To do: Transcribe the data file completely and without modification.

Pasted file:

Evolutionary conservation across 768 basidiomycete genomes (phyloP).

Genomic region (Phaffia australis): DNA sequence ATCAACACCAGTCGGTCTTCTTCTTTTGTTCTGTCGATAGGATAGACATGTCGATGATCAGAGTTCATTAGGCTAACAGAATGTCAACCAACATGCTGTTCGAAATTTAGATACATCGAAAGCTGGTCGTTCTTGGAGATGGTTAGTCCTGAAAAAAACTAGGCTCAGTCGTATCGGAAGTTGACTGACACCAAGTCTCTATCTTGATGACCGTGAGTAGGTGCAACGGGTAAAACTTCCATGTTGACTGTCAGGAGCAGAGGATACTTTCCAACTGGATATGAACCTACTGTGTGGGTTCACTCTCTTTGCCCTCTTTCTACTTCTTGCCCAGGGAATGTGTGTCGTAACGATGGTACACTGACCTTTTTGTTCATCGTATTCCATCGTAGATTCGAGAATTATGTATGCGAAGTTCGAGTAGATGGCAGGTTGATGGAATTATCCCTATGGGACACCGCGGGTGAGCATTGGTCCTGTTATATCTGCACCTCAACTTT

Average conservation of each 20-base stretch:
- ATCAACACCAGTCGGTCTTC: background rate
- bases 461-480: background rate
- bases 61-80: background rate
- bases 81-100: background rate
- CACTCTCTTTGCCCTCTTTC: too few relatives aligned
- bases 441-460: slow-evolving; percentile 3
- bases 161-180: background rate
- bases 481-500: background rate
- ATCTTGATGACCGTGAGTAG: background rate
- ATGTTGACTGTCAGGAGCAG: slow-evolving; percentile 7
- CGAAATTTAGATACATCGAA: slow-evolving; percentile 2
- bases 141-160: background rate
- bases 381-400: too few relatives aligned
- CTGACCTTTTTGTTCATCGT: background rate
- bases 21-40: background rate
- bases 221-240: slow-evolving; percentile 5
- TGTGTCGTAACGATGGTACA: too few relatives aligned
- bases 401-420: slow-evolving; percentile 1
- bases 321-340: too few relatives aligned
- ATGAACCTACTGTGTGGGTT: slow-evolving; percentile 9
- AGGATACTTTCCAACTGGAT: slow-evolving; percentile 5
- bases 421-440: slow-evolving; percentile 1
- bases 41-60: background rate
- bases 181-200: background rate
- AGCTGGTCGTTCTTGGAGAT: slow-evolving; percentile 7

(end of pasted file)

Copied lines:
Evolutionary conservation across 768 basidiomycete genomes (phyloP).

Genomic region (Phaffia australis): DNA sequence ATCAACACCAGTCGGTCTTCTTCTTTTGTTCTGTCGATAGGATAGACATGTCGATGATCAGAGTTCATTAGGCTAACAGAATGTCAACCAACATGCTGTTCGAAATTTAGATACATCGAAAGCTGGTCGTTCTTGGAGATGGTTAGTCCTGAAAAAAACTAGGCTCAGTCGTATCGGAAGTTGACTGACACCAAGTCTCTATCTTGATGACCGTGAGTAGGTGCAACGGGTAAAACTTCCATGTTGACTGTCAGGAGCAGAGGATACTTTCCAACTGGATATGAACCTACTGTGTGGGTTCACTCTCTTTGCCCTCTTTCTACTTCTTGCCCAGGGAATGTGTGTCGTAACGATGGTACACTGACCTTTTTGTTCATCGTATTCCATCGTAGATTCGAGAATTATGTATGCGAAGTTCGAGTAGATGGCAGGTTGATGGAATTATCCCTATGGGACACCGCGGGTGAGCATTGGTCCTGTTATATCTGCACCTCAACTTT

Average conservation of each 20-base stretch:
- ATCAACACCAGTCGGTCTTC: background rate
- bases 461-480: background rate
- bases 61-80: background rate
- bases 81-100: background rate
- CACTCTCTTTGCCCTCTTTC: too few relatives aligned
- bases 441-460: slow-evolving; percentile 3
- bases 161-180: background rate
- bases 481-500: background rate
- ATCTTGATGACCGTGAGTAG: background rate
- ATGTTGACTGTCAGGAGCAG: slow-evolving; percentile 7
- CGAAATTTAGATACATCGAA: slow-evolving; percentile 2
- bases 141-160: background rate
- bases 381-400: too few relatives aligned
- CTGACCTTTTTGTTCATCGT: background rate
- bases 21-40: background rate
- bases 221-240: slow-evolving; percentile 5
- TGTGTCGTAACGATGGTACA: too few relatives aligned
- bases 401-420: slow-evolving; percentile 1
- bases 321-340: too few relatives aligned
- ATGAACCTACTGTGTGGGTT: slow-evolving; percentile 9
- AGGATACTTTCCAACTGGAT: slow-evolving; percentile 5
- bases 421-440: slow-evolving; percentile 1
- bases 41-60: background rate
- bases 181-200: background rate
- AGCTGGTCGTTCTTGGAGAT: slow-evolving; percentile 7